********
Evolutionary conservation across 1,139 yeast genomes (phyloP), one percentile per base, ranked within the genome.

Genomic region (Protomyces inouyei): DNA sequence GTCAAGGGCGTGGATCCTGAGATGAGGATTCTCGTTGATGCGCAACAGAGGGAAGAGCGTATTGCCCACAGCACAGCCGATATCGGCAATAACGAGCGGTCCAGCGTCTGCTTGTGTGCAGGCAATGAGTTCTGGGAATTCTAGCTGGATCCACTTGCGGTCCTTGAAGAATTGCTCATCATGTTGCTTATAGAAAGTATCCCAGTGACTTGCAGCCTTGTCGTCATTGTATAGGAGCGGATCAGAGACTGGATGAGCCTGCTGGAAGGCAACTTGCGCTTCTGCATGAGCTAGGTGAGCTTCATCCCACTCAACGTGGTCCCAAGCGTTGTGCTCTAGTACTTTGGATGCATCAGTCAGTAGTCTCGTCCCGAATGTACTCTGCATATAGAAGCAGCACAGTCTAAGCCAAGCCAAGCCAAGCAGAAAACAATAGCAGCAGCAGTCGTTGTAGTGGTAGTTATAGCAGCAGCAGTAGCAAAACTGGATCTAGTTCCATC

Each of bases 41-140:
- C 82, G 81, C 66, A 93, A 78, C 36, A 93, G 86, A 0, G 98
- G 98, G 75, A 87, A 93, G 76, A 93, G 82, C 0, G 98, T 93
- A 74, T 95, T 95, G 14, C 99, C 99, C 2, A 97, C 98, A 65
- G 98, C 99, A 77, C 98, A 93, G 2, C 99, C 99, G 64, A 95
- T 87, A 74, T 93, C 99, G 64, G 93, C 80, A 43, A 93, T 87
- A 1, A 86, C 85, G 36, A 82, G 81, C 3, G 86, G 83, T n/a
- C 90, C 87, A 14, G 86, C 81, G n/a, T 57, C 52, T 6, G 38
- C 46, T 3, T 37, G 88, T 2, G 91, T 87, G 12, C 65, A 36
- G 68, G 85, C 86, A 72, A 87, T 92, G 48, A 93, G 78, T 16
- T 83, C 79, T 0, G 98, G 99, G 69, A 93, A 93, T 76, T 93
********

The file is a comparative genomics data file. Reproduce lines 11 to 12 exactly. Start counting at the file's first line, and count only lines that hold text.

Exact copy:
- C 46, T 3, T 37, G 88, T 2, G 91, T 87, G 12, C 65, A 36
- G 68, G 85, C 86, A 72, A 87, T 92, G 48, A 93, G 78, T 16